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New Law for Bicycles stopped at red lights

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New Law for Bicycles stopped at red lights

Old 03-28-11, 02:36 PM
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vinced
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New Law for Bicycles stopped at red lights

New Law Lets Bikes Run Red Lights
By Danny Rathbun, Capital News Service Monday, March 28, 2011

RICHMOND – If you ride a motorcycle or bicycle, you probably know the frustration of getting stuck at a red light that just won’t change – because the sensors under the street can’t detect your two-wheeler.

Two-wheel vehicles will be allowed to run those red lights, under certain situations, under a bill signed into law Thursday by Gov. Bob McDonnell.

House Bill 1981 will let motorcyclists, moped riders and bicyclists pass through red lights, as long as there is no oncoming traffic, after waiting 120 seconds or two cycles of the light. The law will take effect July 1.

Champe Burnley, president of the Virginia Bicycling Federation, said riders of two-wheel vehicles often end up trapped at red lights, with no safe, legal option about what to do, because motorcycles and bikes aren’t heavy enough or don’t have enough metal to trip the sensor.

“Most of the traffic signals today have a wire in the road – so it’s an induction loop. And frequently there’s just not enough metallic mass for the induction loop to pick up a cycle that goes over there,” Burnley said.

“If you’re on a bike and you get to a stoplight – and I stop for stoplights religiously – it puts me into a difficult position. Because if the light doesn’t change, I’ve either got to wait for a car to come up behind me to trip the stoplight, or I’ve got to break the law – and I don’t like to do that.”

Delegate Thomas “Tag” Greason, who sponsored HB 1981, said the legislation will make things much safer for riders.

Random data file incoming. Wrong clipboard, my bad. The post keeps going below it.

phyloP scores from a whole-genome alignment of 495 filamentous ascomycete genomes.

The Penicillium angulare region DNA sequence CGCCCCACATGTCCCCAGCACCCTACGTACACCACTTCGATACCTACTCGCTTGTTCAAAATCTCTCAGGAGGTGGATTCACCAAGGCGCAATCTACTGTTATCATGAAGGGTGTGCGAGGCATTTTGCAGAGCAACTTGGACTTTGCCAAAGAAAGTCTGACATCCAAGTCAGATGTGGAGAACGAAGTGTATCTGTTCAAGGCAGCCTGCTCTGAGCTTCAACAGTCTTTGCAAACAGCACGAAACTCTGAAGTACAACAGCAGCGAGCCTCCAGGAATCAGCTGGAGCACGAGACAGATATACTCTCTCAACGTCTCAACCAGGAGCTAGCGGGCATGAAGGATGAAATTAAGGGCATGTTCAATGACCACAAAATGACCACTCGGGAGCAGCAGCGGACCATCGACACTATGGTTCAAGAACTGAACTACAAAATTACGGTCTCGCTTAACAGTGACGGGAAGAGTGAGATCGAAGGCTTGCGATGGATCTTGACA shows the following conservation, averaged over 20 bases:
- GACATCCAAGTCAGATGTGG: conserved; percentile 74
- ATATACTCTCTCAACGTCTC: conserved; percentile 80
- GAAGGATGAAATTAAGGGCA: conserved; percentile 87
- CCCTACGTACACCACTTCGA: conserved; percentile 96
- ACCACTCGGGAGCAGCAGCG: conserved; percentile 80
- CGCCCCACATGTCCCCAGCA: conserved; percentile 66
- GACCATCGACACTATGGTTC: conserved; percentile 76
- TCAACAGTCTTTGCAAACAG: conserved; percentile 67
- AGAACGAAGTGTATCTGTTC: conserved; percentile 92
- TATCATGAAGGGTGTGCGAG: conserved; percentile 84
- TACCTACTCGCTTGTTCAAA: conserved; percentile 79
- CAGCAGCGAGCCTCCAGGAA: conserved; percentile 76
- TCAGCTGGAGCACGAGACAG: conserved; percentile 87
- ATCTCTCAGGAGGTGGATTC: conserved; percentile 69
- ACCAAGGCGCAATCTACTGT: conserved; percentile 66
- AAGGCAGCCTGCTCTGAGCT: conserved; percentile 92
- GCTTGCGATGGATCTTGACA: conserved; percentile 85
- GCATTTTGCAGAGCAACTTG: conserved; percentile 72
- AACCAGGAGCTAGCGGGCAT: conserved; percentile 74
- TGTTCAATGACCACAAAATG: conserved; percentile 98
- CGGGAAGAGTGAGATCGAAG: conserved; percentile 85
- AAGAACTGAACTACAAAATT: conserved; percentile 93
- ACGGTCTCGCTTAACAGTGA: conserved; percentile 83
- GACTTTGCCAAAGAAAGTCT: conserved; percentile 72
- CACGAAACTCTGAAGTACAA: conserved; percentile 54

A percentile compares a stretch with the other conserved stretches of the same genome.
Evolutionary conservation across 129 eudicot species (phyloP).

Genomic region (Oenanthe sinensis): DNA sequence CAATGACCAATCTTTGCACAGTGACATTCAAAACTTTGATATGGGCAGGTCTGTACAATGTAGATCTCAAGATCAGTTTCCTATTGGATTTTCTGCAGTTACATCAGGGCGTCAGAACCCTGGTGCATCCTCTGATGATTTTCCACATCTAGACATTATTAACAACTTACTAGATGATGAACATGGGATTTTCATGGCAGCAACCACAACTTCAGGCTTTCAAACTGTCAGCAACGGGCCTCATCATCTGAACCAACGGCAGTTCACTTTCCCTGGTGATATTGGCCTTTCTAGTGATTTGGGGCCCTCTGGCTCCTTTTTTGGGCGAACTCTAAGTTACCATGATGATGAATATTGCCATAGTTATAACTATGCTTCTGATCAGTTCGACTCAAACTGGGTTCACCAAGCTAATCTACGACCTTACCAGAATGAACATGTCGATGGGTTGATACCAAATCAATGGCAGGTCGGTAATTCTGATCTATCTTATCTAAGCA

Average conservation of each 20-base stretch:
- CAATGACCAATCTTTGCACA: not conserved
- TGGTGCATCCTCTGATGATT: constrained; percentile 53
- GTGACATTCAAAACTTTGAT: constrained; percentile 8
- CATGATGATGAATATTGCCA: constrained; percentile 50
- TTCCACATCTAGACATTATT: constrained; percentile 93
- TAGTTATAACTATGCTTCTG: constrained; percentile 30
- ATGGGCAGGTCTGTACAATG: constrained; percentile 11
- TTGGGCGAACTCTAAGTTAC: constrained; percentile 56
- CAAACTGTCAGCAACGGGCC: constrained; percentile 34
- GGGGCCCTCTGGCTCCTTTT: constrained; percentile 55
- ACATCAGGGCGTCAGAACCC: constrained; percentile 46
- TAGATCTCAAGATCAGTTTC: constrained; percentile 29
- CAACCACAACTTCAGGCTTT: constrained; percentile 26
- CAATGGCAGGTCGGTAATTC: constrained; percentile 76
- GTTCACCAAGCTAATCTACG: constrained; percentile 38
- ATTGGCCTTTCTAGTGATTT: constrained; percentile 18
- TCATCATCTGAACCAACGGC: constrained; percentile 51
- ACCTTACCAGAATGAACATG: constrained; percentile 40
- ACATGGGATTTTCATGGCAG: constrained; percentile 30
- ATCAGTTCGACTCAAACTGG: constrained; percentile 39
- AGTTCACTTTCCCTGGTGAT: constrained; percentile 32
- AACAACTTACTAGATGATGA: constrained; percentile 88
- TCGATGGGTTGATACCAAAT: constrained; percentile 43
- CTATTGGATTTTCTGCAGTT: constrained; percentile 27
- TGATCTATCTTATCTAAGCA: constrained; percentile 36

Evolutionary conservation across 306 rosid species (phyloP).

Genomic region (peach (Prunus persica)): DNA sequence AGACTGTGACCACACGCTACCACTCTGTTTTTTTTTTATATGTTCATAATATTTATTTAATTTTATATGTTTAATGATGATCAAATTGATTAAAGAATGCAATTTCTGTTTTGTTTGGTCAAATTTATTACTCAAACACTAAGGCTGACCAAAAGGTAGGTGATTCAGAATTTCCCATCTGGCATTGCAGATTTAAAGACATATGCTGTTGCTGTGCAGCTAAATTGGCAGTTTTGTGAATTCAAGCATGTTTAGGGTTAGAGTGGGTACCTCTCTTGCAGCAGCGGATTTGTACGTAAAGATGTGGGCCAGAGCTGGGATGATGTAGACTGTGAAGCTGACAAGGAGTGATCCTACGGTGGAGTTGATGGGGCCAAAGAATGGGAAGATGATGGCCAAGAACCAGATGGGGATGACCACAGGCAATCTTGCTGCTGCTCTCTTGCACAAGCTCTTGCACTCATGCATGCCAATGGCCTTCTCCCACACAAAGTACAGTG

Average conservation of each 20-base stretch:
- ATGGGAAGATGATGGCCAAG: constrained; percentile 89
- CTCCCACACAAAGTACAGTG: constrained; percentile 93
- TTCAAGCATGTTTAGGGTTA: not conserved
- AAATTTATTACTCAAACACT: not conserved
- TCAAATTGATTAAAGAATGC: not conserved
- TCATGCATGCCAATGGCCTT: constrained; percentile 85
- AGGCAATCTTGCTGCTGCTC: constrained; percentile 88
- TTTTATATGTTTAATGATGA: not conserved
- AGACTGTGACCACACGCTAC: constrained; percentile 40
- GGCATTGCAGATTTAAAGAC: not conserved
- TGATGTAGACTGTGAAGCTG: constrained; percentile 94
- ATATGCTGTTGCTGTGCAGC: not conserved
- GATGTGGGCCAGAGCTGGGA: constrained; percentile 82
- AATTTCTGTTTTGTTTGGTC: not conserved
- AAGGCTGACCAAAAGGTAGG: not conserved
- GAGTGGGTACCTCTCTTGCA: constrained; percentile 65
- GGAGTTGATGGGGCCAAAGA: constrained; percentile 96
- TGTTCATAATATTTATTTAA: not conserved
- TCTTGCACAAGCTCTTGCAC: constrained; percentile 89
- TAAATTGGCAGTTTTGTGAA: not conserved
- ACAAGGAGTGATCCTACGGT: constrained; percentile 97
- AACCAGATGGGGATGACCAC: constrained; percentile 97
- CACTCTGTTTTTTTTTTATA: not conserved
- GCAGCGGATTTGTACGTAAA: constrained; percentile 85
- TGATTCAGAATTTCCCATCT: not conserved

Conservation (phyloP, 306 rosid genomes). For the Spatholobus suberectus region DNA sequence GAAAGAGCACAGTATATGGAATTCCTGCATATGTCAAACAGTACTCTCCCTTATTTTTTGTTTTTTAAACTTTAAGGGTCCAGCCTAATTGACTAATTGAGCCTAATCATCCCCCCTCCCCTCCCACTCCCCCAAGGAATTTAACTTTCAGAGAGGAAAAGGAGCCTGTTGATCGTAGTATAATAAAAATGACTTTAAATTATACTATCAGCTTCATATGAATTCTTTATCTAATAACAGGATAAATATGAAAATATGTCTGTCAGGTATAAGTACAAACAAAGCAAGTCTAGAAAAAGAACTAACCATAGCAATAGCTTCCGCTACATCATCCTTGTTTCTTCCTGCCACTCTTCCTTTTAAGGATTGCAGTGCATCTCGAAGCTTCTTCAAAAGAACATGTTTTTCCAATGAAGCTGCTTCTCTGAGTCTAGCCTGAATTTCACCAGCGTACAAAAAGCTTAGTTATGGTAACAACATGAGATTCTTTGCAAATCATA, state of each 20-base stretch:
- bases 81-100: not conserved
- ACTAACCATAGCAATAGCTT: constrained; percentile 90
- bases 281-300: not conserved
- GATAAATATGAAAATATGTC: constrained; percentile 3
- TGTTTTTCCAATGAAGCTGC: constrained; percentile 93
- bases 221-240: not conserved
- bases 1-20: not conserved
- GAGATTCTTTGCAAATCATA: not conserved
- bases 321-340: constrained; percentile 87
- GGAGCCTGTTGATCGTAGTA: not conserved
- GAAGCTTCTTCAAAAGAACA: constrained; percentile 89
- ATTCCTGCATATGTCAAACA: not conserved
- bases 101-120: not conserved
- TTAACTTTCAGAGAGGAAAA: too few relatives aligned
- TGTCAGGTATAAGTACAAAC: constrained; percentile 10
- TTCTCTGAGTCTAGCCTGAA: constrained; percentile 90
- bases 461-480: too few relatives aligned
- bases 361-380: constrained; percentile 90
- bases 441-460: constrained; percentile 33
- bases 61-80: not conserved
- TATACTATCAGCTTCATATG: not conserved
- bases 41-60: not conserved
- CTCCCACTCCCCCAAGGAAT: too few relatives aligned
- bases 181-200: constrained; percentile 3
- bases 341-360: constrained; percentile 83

“The bill is designed to increase the safety for those riders who ride motorcycles, mopeds or bicycles,” Greason said. “When they approach and are stranded at an intersection, and the weight of their vehicle is not great enough to trigger the light, and so they’re stranded at a red light, and they really don’t have any legal options available to them under today’s code.”

Greason, a Republican from Potomac Falls, said some people raised questions about who would be at fault if a motorcycle runs a red light and causes an accident. But those questions have been addressed in the bill, he said.

“Imagine that the red light is a stop sign: If the motorcyclist pulls out into oncoming traffic and causes an accident, he would have the same liability if he was at a red light or if he was at a stop sign,” Greason said.

Under his measure, motorcycles and bicycles must come to a complete stop at a red light and wait for 120 seconds or two cycles of the light.

“Then they proceed with caution, as if they were at a stop sign, and they must maintain all the liability, and give way to oncoming traffic, from either direction,” Greason said. “So there is no transfer of liability.”

Delegate Bill Janis, R-Glen Allen, introduced a similar measure – HB 1991. His proposal was folded into Greason’s bill.